Following the Oct. 12 expiration of a major trade agreement between the United States and Canada, American timber companies are pushing for a new deal that will limit the flow of cheap lumber into the states from their neighbors to the north.
The softwood trade agreement was finalized by the two countries in 2006 after decades of trade grievances arising from two starkly different styles of timber harvesting.
Prior to 2006, Canadian producers would respond to declining lumber prices by ramping up production to compensate, and cheap Canadian timber would flood the U.S. market, to the detriment of American producers.
Zoltan Van Heyninegen, the executive director of the U.S. Lumber Coalition, said that the main problem lies in how the American and Canadian governments award timber contracts.
“About 80 to 90 percent — depending on where you are — of the delivered log fiber supply is owned by the [Canadian] government,” Van Heyninegen said Friday. “The government in Canada therefore sets the price of that fiber supply for the industry.”
Meanwhile in the United States, most timber is harvested from private land, and publicly owned timber sales must be shopped out through a competitive bidding process, resulting in a more market-driven log price. According to Van Heyninegen, that price makes up 70 percent of the average production costs for lumber mills.
“You can see that if the government controls that price — not the market — they can basically make sure their industry is able to operate in all different market conditions,” he said.
The 2006 agreement sought to change that, protecting U.S. timber producers by limiting the volume of logs shipped in from Canada, then placing tariffs on those imports when the volume limit was exceeded.
For Van Heyninegen, a simple extension of the previous agreement is not enough to protect the industry in the U.S. One reason is the recent fall of the value of Canadian currency, which undermined the benefits from tariffs.
“The compromise agreement, on balance, worked reasonably well until maybe 2012 or so,” he said. “The original border measures that were designed to offset, as much as possible, the Canadian subsidies to counter the harm to U.S. producers just weren’t as effective anymore.”
It’s no secret that the Montana timber industry has struggled over the past several decades.
According to the Montana Wood Products Association, 23 of the state’s lumber mills closed between 1990 and 2009. Each averaged about 100 employees. And producers in the state were hit especially hard by the 2008 financial crisis and housing market crash. The value of Montana wood and paper products plummeted from $1.2 billion in 2004 to $592 million in 2009, according to the University of Montana’s Bureau of Business and Economic Research.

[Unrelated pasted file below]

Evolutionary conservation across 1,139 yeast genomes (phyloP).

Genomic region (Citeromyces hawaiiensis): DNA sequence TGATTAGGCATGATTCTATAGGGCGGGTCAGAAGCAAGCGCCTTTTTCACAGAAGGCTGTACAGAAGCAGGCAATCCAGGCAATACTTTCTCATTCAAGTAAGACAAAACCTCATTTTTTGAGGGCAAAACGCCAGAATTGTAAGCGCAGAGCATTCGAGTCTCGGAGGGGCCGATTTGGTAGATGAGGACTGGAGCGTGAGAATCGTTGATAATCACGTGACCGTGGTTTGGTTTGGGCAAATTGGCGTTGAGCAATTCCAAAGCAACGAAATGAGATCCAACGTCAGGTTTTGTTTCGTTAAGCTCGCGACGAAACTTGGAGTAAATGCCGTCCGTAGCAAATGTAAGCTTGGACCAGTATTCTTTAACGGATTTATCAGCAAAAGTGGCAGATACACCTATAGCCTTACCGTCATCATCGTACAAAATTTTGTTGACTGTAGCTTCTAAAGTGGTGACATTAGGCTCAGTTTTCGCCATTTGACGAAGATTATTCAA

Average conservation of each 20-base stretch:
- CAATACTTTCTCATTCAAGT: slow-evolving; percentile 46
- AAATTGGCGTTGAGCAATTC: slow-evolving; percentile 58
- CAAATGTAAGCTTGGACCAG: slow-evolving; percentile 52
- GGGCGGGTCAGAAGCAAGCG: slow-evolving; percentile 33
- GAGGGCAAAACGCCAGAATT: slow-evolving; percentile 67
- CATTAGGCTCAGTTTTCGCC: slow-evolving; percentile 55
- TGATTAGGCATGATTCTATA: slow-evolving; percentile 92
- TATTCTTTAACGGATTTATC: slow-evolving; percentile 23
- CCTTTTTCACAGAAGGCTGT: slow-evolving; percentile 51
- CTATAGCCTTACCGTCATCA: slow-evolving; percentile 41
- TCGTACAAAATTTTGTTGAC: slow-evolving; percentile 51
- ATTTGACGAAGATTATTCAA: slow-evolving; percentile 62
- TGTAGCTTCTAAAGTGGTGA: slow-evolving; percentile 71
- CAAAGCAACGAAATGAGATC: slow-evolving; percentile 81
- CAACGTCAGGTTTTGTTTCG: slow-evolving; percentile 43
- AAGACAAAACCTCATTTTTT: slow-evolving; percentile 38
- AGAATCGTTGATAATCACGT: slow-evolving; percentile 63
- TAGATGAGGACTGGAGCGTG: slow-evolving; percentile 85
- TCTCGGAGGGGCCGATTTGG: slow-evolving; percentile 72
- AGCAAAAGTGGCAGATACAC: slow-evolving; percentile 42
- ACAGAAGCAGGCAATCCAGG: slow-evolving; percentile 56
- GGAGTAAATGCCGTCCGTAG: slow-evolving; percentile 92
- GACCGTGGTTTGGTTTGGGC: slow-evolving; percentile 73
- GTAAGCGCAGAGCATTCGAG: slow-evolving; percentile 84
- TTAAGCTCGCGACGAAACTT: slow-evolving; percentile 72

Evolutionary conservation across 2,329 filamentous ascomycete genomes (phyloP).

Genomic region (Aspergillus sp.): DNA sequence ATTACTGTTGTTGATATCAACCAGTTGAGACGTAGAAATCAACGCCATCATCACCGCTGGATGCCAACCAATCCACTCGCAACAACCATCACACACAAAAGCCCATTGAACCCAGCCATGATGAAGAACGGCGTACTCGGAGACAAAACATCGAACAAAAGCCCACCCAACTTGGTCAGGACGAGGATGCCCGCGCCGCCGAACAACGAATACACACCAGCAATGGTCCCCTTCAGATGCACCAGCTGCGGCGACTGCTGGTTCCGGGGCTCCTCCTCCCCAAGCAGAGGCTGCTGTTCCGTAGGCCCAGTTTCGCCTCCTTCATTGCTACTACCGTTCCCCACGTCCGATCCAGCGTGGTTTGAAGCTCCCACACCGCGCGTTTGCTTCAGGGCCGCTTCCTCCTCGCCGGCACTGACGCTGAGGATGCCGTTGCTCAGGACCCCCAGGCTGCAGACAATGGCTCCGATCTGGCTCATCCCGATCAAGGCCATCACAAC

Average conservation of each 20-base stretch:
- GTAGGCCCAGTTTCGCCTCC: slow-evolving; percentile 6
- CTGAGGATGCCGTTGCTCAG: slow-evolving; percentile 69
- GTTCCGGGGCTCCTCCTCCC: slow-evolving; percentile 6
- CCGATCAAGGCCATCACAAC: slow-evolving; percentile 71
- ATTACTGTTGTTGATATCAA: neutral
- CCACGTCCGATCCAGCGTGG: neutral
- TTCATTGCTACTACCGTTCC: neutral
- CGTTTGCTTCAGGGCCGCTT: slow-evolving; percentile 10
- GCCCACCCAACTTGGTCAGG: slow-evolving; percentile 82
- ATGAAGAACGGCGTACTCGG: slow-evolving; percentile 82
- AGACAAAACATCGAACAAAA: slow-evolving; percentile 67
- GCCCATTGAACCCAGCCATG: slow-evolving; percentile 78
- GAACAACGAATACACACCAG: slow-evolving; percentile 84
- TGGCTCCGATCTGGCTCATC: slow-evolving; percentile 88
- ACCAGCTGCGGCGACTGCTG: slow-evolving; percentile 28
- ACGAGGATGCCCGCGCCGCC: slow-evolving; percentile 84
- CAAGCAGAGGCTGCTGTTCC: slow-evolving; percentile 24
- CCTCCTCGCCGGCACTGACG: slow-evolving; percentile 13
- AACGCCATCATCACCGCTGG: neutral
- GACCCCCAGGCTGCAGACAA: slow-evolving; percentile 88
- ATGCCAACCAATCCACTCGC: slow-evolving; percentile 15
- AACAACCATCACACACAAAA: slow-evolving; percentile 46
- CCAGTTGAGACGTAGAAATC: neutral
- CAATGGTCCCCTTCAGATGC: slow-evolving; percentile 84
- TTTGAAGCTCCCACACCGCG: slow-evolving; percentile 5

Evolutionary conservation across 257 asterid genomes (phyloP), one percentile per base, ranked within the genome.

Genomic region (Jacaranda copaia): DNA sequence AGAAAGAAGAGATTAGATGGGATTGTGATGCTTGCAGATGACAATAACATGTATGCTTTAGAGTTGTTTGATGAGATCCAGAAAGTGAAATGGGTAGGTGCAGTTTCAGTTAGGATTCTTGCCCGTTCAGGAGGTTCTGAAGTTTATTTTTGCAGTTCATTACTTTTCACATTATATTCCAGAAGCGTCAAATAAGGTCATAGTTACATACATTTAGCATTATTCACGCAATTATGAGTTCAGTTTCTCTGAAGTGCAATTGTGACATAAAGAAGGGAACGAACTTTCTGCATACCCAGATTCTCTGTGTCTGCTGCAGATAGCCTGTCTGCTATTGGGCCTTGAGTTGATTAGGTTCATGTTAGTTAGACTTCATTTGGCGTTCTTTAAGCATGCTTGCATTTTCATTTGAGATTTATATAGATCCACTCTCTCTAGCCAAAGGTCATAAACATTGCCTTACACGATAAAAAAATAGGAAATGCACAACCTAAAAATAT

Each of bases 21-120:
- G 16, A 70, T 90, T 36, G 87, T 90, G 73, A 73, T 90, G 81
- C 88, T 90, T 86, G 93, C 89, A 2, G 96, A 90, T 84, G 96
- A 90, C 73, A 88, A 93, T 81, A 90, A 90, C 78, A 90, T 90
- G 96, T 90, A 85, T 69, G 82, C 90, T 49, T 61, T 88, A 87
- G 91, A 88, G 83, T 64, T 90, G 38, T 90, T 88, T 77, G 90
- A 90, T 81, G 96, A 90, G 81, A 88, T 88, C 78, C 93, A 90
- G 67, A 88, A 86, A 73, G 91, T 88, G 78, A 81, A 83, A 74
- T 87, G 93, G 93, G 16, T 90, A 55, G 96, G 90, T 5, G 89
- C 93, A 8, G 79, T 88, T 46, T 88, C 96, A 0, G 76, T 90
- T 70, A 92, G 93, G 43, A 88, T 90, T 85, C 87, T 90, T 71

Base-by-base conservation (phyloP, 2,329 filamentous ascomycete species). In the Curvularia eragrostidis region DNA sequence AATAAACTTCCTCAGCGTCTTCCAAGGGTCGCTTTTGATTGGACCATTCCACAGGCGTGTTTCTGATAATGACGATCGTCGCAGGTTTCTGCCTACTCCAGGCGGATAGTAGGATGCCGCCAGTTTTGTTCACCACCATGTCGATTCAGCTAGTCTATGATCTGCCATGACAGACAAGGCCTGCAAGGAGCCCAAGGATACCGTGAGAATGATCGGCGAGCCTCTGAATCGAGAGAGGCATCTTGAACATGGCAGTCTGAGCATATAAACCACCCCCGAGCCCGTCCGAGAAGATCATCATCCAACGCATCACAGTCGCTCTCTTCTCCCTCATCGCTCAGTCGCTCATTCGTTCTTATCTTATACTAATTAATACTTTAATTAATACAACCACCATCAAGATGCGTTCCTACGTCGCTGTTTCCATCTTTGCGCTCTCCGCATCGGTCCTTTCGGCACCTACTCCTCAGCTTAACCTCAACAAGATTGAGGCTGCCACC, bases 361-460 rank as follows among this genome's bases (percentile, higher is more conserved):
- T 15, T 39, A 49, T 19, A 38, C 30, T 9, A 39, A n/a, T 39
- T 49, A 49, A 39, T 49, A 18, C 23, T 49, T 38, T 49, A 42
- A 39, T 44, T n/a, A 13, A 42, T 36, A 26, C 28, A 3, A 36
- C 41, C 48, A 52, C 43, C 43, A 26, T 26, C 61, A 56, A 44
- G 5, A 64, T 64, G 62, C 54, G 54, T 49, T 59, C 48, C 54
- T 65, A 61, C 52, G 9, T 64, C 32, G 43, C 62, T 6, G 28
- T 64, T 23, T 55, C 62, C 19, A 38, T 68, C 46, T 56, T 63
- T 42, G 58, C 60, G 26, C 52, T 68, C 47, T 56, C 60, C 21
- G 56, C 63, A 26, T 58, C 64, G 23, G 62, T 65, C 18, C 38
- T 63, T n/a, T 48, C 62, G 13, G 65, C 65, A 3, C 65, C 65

Currently, 1,708 Montanans are employed in the wood products industry, with an average annual pay of about $68,000.
The international agreement — or lack thereof — is hardly the only issue threatening the survival of timber jobs. Litigation against state and federal timber sales by environmental organizations are cited by industry experts as the main barrier to domestic production.
But even before the trade agreement expired, the possibility of losing its protections rattled domestic timber companies. At the end of September, Tricon Timber’s St. Regis mill announced it was laying off 93 employees — more than half of its work force.
Calvin Sheahan, Tricon’s vice president of production, said the layoffs increased the unemployment rate in sparsely-populated Mineral County between 3 and 4 percent.
“There’s a lot of trickle-down that comes. It’s not just our employees, it’s log truck drivers, it’s loggers, it’s local restaurants and gas stations,” he added. “If some of these guys are moving away and going somewhere else, they’re taking there families and there’s less kids in the schools. It’s a big issue.”
Tricon’s mill was founded in 1989 and had grown steadily over the years. Before last month’s layoffs, it was Mineral County’s largest employer and had even begun construction of a new planer last year to increase production. That project has since been placed on indefinite hold.
Sheahan credits much of the company’s growth to the protections created by the softwood agreement, and said that if a new deal can be struck, the company will hire back some of those employees.
“It benefited us extremely, I think,” he said. “The market was doing well then, so it was a little bit harder to see it. When the market crashed [in 2008], we could definitely see that it had paid off.”
Getting a new agreement won’t be easy.